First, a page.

Ngorongoro Conservation Area in northern Tanzania boasts a blend of landscapes, wildlife, people and archaeology that is unsurpassed in Africa. Ngorongoro Crater is one of the world’s greatest natural spectacles, its magical setting and abundant wildlife never fail to enthrall visitors.
Called the 8th wonder of the world and stretching across some 8,300 sq km, the Ngorongoro Conservation Area in northern Tanzania boasts a blend of landscapes, wildlife, people and archaeology that is unsurpassed in Africa. The volcanoes, grasslands, waterfalls and mountain forests are home to an abundance of animals and to the Maasai. Ngorongoro Crater is one of the world’s greatest natural spectacles, its magical setting and abundant wildlife never fail to enthrall visitors. It borders the Serengeti National Park to the north and west.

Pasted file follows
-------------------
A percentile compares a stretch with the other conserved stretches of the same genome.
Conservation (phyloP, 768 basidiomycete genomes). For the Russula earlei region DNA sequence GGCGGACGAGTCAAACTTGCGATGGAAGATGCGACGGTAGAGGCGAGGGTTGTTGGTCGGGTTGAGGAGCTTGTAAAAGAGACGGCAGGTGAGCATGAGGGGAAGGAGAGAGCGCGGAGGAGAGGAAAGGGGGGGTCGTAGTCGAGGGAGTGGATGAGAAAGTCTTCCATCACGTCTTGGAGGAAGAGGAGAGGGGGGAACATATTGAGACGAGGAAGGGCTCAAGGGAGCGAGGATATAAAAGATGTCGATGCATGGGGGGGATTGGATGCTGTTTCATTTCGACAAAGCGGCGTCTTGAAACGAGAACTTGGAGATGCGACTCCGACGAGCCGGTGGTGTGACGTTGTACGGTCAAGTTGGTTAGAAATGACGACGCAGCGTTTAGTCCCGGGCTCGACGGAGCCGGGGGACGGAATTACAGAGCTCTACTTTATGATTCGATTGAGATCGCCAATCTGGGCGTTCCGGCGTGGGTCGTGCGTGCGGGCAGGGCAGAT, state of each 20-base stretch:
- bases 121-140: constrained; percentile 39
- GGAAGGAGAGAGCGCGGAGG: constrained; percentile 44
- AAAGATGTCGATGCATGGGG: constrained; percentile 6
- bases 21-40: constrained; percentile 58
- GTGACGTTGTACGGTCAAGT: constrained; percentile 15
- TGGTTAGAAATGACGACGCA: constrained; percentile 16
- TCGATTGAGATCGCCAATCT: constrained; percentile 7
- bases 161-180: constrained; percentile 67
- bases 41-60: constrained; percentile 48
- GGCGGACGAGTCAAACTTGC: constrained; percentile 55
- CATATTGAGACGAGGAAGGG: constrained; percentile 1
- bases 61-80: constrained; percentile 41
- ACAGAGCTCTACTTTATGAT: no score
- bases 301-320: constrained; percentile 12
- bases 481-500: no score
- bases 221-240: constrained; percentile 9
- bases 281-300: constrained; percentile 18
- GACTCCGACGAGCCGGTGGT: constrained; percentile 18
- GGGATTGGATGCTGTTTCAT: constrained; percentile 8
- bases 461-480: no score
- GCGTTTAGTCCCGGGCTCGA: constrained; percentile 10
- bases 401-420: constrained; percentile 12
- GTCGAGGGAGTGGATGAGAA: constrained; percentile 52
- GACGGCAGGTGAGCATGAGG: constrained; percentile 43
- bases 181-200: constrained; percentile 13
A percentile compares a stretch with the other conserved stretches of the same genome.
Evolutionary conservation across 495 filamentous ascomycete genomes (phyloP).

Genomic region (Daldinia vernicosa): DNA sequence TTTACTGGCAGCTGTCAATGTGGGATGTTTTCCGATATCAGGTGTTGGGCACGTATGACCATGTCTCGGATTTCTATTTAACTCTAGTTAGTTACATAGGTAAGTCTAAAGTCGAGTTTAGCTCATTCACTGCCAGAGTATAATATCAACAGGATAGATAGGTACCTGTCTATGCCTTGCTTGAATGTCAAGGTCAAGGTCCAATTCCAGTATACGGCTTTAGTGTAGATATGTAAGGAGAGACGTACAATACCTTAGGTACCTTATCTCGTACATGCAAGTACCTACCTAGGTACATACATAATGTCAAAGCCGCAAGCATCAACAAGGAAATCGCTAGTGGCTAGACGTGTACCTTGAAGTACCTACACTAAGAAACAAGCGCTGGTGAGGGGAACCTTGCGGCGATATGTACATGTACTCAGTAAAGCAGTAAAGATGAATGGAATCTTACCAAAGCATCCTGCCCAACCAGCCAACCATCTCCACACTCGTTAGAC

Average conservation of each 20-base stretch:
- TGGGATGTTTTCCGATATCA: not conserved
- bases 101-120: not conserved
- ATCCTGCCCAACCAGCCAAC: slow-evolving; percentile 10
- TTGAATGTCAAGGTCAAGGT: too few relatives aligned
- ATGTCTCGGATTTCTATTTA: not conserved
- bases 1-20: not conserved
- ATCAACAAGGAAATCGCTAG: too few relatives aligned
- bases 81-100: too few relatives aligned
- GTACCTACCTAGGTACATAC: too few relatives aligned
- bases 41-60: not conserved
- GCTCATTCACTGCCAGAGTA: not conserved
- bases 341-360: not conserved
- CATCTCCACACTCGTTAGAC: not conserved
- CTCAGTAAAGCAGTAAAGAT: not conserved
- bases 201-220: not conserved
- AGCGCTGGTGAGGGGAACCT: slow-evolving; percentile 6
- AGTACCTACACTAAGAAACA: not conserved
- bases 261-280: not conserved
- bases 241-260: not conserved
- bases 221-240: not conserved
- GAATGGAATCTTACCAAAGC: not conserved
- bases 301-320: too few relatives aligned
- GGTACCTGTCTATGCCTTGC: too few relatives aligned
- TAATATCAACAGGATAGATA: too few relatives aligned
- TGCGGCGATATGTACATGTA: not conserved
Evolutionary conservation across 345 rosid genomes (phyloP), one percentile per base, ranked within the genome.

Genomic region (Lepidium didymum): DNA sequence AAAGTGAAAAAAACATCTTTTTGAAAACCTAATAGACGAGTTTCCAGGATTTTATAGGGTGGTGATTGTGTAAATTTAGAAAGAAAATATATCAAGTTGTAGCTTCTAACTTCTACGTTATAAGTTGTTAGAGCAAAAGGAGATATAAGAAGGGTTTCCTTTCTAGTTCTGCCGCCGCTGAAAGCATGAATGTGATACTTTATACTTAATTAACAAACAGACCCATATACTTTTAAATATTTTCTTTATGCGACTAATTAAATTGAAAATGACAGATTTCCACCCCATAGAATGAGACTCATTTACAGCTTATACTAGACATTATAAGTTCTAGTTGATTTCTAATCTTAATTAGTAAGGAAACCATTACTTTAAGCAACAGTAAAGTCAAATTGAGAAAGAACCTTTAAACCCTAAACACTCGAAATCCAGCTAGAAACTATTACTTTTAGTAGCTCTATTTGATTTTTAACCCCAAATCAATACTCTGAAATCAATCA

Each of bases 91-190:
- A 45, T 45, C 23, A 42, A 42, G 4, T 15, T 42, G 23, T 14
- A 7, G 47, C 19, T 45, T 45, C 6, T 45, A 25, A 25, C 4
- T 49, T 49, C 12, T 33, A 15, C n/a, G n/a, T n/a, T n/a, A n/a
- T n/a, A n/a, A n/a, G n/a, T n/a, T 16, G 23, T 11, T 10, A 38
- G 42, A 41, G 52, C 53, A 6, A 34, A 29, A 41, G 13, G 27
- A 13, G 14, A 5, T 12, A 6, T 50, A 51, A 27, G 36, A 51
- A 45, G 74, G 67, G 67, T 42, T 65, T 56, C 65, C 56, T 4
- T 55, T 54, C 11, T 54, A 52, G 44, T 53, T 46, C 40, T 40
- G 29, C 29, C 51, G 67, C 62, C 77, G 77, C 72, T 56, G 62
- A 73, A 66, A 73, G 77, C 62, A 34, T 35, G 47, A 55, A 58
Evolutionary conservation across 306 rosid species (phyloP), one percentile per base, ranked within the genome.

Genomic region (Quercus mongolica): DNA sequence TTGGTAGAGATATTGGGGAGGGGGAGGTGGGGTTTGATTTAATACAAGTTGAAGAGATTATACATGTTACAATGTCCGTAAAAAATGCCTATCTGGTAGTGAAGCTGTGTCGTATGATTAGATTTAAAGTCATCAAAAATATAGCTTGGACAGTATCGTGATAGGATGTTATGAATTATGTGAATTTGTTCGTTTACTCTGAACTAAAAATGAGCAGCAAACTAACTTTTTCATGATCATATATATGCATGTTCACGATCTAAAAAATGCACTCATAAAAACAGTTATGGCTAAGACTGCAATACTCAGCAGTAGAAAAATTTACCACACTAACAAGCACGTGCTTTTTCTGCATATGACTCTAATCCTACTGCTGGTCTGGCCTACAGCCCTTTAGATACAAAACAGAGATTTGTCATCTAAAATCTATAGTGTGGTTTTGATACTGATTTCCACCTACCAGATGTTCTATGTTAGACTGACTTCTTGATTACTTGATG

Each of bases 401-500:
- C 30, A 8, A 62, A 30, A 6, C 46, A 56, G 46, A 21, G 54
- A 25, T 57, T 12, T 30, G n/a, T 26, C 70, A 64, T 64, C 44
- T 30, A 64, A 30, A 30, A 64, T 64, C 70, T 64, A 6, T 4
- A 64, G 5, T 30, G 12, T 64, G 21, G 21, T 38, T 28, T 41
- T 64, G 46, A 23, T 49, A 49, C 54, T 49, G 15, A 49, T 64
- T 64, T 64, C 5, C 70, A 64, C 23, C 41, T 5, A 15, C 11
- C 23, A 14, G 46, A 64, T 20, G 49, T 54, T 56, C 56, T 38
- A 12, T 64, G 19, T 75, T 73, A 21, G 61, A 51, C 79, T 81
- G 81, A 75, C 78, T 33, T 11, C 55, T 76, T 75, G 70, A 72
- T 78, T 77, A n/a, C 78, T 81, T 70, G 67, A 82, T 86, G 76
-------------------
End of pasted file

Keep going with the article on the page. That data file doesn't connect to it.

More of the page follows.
Visitors now see Olduvai Gorge (also known as Oldupai, the Maasai spelling of the name) as a dry, shallow canyon draining wet season run-off from Lakes Ndutu and Masek to the Olbalbal depression. However, several million years ago the entire area was a vast alkaline lake. The wildly fluctuating waters of this ancient lake formed the definitive sediment layers that have yielded a valuable pale anthropological and archaeological record. In the seventy years since Louis and Mary Leakey first began searching the area for clues to our distant past, more than sixty hominid remains have been found, belonging to four different hominids, showing the gradual increase in brain size and in the complexity of their stone tools. One of the most famous of these discoveries was made by Mary Leakey and is the well known ‘Zinjanthropus’. At Laetoli, hominid footprints are preserved in volcanic rock some 3.6 million years old and represent some of the earliest signs of the small brained, upright-walking Australopithecus afarensis, ever to be found. Imprints are among the fascinating exhibits in the museum at Oldupai. Excavations are on-going and continue to produce splendid specimens of extinct hominids, animals and plants. The museum at Oldupai Gorge provides excellent exhibits, lectures and its location offers great views over the gorge. Walking tours of the area, which is also a birders’ paradise, can be arranged.